Naraoui’s family, who live in Chemini in the Kabylie region of northern Algeria, said they could not follow the Muslim leaders’ demands and instead chose to bury their son on private land.
From World Watch Monitor

But really, in the end this is good. It means that Christians must form their own identity, including places of burial. And in terms of North Africa, this is most fitting, as the first Christians there achieved legal recognition as burial societies, and some of their first real estate was in grave yards.

In the end is my beginning, as TS Eliot said. Indeed.

Sunday, January 26, 2014

Abu Daoud on Insider Movements at Biblical Missiology

The folks at Biblical Missiology have recently posted an article I wrote which is related to the question of Insider Movements. Read it all HERE.

Here is a section:
Let me return to my original observation in this article. If Lewis, Higgins and Dave Bogs are right that IM is a recuperation of the real meaning of the incarnation, then, logically, there never should have been One Apostolic Church to begin with. The Jews should have stayed on as Jews who follow Jesus, and the pagans should have stayed in their various cults and philosophies, trying to be light and salt there. The mixed church of Antioch (where they, both Jew and gentile, were first called Christians) was really a mistake—one that represented a failure to understand Jesus’ Gospel and that to honor their god-given identities (Rebecca Lewis’ phrase), the gentiles and Jews should have stayed within their own social-religious communities, rather than embracing this brand new one—being Christians.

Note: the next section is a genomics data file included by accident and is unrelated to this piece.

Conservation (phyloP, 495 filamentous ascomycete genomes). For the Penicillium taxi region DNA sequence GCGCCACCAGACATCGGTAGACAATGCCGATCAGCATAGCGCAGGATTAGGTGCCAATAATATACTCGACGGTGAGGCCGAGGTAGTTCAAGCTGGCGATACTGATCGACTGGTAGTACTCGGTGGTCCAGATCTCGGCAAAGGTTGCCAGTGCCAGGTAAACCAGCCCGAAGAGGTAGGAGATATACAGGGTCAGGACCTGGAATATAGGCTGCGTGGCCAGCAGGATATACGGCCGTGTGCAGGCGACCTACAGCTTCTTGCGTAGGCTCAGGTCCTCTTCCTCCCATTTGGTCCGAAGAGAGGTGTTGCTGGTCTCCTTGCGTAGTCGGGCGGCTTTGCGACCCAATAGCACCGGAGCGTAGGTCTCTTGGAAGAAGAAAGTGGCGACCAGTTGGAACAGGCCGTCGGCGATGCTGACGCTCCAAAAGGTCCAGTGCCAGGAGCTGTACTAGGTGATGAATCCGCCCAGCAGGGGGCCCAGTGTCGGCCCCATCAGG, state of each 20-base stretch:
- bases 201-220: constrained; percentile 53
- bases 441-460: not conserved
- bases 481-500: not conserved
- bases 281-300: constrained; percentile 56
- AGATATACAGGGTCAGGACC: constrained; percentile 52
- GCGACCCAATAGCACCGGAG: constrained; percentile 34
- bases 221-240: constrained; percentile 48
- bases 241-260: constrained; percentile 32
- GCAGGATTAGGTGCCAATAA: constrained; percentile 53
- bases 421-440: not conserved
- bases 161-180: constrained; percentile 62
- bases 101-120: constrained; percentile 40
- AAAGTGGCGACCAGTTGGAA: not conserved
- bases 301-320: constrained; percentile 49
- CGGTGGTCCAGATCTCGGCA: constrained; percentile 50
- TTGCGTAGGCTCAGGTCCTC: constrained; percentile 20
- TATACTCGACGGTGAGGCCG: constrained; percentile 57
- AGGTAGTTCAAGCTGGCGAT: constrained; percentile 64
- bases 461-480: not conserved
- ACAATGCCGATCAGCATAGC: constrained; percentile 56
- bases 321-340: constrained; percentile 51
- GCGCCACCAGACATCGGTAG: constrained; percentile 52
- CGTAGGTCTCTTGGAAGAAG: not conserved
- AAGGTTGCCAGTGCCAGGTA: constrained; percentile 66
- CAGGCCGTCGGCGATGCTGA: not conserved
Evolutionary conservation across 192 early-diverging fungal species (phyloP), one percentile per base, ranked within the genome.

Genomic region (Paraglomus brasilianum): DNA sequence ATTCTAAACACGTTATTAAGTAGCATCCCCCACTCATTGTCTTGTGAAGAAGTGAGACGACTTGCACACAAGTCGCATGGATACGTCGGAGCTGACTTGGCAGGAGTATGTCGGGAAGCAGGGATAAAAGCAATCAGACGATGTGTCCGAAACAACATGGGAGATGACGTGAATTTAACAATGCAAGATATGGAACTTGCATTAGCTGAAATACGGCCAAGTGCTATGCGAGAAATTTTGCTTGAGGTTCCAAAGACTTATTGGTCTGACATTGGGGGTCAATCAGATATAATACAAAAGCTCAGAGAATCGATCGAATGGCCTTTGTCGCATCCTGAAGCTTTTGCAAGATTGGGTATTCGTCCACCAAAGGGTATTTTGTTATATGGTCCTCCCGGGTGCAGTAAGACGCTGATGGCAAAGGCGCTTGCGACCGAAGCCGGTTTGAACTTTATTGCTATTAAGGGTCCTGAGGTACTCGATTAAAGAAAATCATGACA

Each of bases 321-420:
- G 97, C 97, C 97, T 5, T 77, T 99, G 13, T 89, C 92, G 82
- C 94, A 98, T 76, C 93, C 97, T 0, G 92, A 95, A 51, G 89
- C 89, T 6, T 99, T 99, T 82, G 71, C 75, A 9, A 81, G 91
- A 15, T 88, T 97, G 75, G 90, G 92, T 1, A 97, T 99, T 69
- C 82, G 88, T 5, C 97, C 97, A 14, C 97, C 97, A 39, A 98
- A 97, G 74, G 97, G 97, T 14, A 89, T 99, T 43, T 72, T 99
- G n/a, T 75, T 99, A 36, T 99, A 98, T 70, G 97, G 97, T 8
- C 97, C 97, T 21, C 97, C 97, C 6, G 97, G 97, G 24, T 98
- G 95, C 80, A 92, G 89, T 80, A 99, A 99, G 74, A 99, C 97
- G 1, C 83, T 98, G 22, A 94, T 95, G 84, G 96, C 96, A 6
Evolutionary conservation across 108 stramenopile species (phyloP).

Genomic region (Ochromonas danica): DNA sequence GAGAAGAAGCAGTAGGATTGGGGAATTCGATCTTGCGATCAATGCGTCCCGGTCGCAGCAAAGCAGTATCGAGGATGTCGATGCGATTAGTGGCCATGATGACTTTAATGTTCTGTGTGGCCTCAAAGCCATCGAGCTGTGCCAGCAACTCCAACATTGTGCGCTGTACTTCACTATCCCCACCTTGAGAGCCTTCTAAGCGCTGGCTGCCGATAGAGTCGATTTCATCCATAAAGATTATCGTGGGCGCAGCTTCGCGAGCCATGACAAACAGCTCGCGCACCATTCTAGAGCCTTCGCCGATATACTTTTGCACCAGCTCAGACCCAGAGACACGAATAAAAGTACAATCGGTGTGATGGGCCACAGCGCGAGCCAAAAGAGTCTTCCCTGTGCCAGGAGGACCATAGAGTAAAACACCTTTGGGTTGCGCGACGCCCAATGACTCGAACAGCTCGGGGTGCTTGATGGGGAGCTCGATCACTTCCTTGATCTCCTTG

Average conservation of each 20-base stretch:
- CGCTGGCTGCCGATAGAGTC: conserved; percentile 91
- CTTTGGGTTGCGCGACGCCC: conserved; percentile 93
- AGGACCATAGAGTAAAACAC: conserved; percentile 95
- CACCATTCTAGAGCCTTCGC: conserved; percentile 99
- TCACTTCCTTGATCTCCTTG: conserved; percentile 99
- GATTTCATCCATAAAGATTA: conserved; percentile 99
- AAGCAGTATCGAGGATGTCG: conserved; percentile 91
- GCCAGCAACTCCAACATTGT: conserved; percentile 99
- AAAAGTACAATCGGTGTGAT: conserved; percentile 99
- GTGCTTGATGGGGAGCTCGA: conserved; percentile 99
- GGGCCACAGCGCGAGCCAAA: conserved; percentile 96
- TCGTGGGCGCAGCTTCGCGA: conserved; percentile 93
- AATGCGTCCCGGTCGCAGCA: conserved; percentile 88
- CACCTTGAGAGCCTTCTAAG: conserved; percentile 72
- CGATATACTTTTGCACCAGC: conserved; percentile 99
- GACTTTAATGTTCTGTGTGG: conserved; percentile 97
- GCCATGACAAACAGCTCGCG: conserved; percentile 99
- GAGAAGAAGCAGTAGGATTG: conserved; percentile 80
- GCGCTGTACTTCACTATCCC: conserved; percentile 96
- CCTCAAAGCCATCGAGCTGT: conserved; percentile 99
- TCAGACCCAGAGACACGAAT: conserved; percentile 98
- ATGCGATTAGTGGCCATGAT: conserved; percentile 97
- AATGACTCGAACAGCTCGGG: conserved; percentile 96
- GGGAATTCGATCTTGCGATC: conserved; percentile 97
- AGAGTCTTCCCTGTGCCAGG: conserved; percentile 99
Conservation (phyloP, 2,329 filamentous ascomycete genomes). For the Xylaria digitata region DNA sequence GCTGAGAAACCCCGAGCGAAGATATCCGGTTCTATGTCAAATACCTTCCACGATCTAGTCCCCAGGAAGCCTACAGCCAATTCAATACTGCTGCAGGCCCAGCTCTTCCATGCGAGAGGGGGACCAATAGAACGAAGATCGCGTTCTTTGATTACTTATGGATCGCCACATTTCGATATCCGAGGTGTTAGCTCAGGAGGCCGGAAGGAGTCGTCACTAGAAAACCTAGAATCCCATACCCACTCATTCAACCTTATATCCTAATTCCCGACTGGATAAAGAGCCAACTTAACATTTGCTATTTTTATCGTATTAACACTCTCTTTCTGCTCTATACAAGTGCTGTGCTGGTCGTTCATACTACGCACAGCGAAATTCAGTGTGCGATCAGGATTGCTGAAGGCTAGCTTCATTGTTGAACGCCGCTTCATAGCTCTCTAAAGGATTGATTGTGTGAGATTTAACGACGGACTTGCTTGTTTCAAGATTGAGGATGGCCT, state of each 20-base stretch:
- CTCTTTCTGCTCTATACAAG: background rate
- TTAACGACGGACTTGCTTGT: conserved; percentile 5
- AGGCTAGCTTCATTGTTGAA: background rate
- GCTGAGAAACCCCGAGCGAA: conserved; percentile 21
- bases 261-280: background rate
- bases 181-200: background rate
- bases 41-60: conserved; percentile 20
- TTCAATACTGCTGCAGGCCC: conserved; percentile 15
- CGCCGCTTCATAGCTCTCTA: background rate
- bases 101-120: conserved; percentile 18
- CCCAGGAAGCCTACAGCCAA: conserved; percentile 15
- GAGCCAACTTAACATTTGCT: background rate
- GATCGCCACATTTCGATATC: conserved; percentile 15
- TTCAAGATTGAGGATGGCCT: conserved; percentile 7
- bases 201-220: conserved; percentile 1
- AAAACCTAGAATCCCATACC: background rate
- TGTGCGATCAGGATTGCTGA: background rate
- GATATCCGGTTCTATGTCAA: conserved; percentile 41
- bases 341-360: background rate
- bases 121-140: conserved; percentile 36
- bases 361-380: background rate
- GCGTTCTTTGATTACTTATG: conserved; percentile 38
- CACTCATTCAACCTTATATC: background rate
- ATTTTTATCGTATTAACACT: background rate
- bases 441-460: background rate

Further, the mixed churches in cities like Rome and Galatia were likewise errors. These believers, both Jews and non-Jews, had mistakenly supposed that they in some way had come into a new oikos and a new identity, and Paul, lacking wisdom as usual, taught them these things. Indeed, a triumph of IM hemereneutics and practice would have meant that Peter should have been victorious when Paul confronted him. Indeed, Paul, in violating kashrut was stepping needlessly outside of his oikos, while Peter himself was honoring his God-given identity as a Galilean Jew.

Friday, January 03, 2014

Pope Francis and Islam

The pope recently released an encyclical, Gospel of Joy, and he has a few things to say about Islam in there. Jesuit father Samir Khalil Samir, an Egyptian by birth, takes a critical look at some of the statements in that encyclical. The whole thing is worth reading, but here is an example. He starts by quoting the encyclical, and then offering his own comments. This part is about evangelism:
The same theme is found in n. 251: "In this dialogue, ever friendly and sincere, attention must always be paid to the essential bond between dialogue and proclamation".
Sometimes, in dialogue, when it comes to proclamation, it appears to displeasure our partners, who immediately accuse us of proselytizing . Instead, it has nothing to do with proselytism. It is about love: out of love , I will proclaim the good news that frees me and gives me joy. And you too should offer me the good that you have encountered in your faith. We must rid ourselves of diatribes, of intellectual arguments and practices aimed at winning the other over, rather witness to truth with one another.
Amen! Thank your Fr Samir for this excellent writing. Read it all HERE.